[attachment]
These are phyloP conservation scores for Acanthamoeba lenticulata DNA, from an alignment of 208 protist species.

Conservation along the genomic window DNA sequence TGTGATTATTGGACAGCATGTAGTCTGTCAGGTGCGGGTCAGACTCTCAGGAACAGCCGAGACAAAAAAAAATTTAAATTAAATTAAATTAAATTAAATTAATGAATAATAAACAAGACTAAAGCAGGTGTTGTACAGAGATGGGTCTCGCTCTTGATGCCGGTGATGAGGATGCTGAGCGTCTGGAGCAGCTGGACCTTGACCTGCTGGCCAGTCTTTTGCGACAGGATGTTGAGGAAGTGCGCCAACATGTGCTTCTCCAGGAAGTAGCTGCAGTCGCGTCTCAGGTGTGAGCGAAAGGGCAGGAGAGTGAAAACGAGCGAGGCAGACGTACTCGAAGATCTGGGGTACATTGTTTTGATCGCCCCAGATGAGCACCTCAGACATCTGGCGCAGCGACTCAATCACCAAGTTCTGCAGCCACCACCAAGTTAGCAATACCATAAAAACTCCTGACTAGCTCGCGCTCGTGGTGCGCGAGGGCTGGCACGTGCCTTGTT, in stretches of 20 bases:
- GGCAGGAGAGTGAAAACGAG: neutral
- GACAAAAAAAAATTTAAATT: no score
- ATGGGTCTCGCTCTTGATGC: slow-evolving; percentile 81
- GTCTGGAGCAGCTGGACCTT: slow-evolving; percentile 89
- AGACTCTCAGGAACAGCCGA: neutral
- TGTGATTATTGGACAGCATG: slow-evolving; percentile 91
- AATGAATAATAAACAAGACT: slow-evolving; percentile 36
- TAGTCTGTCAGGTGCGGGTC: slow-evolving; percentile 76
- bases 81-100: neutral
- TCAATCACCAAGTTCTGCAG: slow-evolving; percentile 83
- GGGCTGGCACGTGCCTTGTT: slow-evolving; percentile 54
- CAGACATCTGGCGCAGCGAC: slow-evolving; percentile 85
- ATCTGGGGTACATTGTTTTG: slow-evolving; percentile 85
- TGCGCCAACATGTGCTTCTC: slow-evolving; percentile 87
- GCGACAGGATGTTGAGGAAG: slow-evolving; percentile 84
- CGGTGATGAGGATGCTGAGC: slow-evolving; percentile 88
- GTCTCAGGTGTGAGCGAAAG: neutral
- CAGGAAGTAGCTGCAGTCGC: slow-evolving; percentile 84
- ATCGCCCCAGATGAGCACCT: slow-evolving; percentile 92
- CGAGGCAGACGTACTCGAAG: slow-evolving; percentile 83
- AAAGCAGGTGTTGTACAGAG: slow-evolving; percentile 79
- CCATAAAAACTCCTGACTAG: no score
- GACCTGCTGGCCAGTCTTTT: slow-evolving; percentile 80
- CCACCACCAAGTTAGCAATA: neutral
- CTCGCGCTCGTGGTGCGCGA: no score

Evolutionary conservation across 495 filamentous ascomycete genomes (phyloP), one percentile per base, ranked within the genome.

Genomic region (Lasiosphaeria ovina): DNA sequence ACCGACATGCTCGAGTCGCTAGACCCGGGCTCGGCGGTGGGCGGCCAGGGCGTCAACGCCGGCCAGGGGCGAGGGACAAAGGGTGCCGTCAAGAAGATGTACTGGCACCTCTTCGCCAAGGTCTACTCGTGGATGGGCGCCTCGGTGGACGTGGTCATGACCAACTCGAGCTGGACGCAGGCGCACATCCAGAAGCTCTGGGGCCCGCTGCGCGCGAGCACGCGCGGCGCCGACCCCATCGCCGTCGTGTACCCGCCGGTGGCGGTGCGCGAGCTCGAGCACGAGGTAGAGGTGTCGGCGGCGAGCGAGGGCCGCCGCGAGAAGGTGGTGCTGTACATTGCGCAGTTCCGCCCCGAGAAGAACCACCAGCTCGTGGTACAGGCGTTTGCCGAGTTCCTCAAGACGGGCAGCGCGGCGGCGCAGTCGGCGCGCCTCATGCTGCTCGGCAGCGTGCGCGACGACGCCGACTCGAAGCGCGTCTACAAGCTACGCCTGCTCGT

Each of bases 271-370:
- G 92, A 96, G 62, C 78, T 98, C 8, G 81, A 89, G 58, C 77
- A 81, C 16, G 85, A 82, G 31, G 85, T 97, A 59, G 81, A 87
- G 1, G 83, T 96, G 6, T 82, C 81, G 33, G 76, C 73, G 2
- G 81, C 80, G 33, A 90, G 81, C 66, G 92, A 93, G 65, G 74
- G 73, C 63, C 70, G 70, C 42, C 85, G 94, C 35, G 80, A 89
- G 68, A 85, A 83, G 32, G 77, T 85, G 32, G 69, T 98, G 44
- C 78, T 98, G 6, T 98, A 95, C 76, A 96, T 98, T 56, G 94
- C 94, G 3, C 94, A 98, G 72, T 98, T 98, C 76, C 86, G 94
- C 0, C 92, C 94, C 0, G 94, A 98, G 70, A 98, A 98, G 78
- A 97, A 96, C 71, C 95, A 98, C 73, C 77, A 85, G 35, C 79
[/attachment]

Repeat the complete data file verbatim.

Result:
These are phyloP conservation scores for Acanthamoeba lenticulata DNA, from an alignment of 208 protist species.

Conservation along the genomic window DNA sequence TGTGATTATTGGACAGCATGTAGTCTGTCAGGTGCGGGTCAGACTCTCAGGAACAGCCGAGACAAAAAAAAATTTAAATTAAATTAAATTAAATTAAATTAATGAATAATAAACAAGACTAAAGCAGGTGTTGTACAGAGATGGGTCTCGCTCTTGATGCCGGTGATGAGGATGCTGAGCGTCTGGAGCAGCTGGACCTTGACCTGCTGGCCAGTCTTTTGCGACAGGATGTTGAGGAAGTGCGCCAACATGTGCTTCTCCAGGAAGTAGCTGCAGTCGCGTCTCAGGTGTGAGCGAAAGGGCAGGAGAGTGAAAACGAGCGAGGCAGACGTACTCGAAGATCTGGGGTACATTGTTTTGATCGCCCCAGATGAGCACCTCAGACATCTGGCGCAGCGACTCAATCACCAAGTTCTGCAGCCACCACCAAGTTAGCAATACCATAAAAACTCCTGACTAGCTCGCGCTCGTGGTGCGCGAGGGCTGGCACGTGCCTTGTT, in stretches of 20 bases:
- GGCAGGAGAGTGAAAACGAG: neutral
- GACAAAAAAAAATTTAAATT: no score
- ATGGGTCTCGCTCTTGATGC: slow-evolving; percentile 81
- GTCTGGAGCAGCTGGACCTT: slow-evolving; percentile 89
- AGACTCTCAGGAACAGCCGA: neutral
- TGTGATTATTGGACAGCATG: slow-evolving; percentile 91
- AATGAATAATAAACAAGACT: slow-evolving; percentile 36
- TAGTCTGTCAGGTGCGGGTC: slow-evolving; percentile 76
- bases 81-100: neutral
- TCAATCACCAAGTTCTGCAG: slow-evolving; percentile 83
- GGGCTGGCACGTGCCTTGTT: slow-evolving; percentile 54
- CAGACATCTGGCGCAGCGAC: slow-evolving; percentile 85
- ATCTGGGGTACATTGTTTTG: slow-evolving; percentile 85
- TGCGCCAACATGTGCTTCTC: slow-evolving; percentile 87
- GCGACAGGATGTTGAGGAAG: slow-evolving; percentile 84
- CGGTGATGAGGATGCTGAGC: slow-evolving; percentile 88
- GTCTCAGGTGTGAGCGAAAG: neutral
- CAGGAAGTAGCTGCAGTCGC: slow-evolving; percentile 84
- ATCGCCCCAGATGAGCACCT: slow-evolving; percentile 92
- CGAGGCAGACGTACTCGAAG: slow-evolving; percentile 83
- AAAGCAGGTGTTGTACAGAG: slow-evolving; percentile 79
- CCATAAAAACTCCTGACTAG: no score
- GACCTGCTGGCCAGTCTTTT: slow-evolving; percentile 80
- CCACCACCAAGTTAGCAATA: neutral
- CTCGCGCTCGTGGTGCGCGA: no score

Evolutionary conservation across 495 filamentous ascomycete genomes (phyloP), one percentile per base, ranked within the genome.

Genomic region (Lasiosphaeria ovina): DNA sequence ACCGACATGCTCGAGTCGCTAGACCCGGGCTCGGCGGTGGGCGGCCAGGGCGTCAACGCCGGCCAGGGGCGAGGGACAAAGGGTGCCGTCAAGAAGATGTACTGGCACCTCTTCGCCAAGGTCTACTCGTGGATGGGCGCCTCGGTGGACGTGGTCATGACCAACTCGAGCTGGACGCAGGCGCACATCCAGAAGCTCTGGGGCCCGCTGCGCGCGAGCACGCGCGGCGCCGACCCCATCGCCGTCGTGTACCCGCCGGTGGCGGTGCGCGAGCTCGAGCACGAGGTAGAGGTGTCGGCGGCGAGCGAGGGCCGCCGCGAGAAGGTGGTGCTGTACATTGCGCAGTTCCGCCCCGAGAAGAACCACCAGCTCGTGGTACAGGCGTTTGCCGAGTTCCTCAAGACGGGCAGCGCGGCGGCGCAGTCGGCGCGCCTCATGCTGCTCGGCAGCGTGCGCGACGACGCCGACTCGAAGCGCGTCTACAAGCTACGCCTGCTCGT

Each of bases 271-370:
- G 92, A 96, G 62, C 78, T 98, C 8, G 81, A 89, G 58, C 77
- A 81, C 16, G 85, A 82, G 31, G 85, T 97, A 59, G 81, A 87
- G 1, G 83, T 96, G 6, T 82, C 81, G 33, G 76, C 73, G 2
- G 81, C 80, G 33, A 90, G 81, C 66, G 92, A 93, G 65, G 74
- G 73, C 63, C 70, G 70, C 42, C 85, G 94, C 35, G 80, A 89
- G 68, A 85, A 83, G 32, G 77, T 85, G 32, G 69, T 98, G 44
- C 78, T 98, G 6, T 98, A 95, C 76, A 96, T 98, T 56, G 94
- C 94, G 3, C 94, A 98, G 72, T 98, T 98, C 76, C 86, G 94
- C 0, C 92, C 94, C 0, G 94, A 98, G 70, A 98, A 98, G 78
- A 97, A 96, C 71, C 95, A 98, C 73, C 77, A 85, G 35, C 79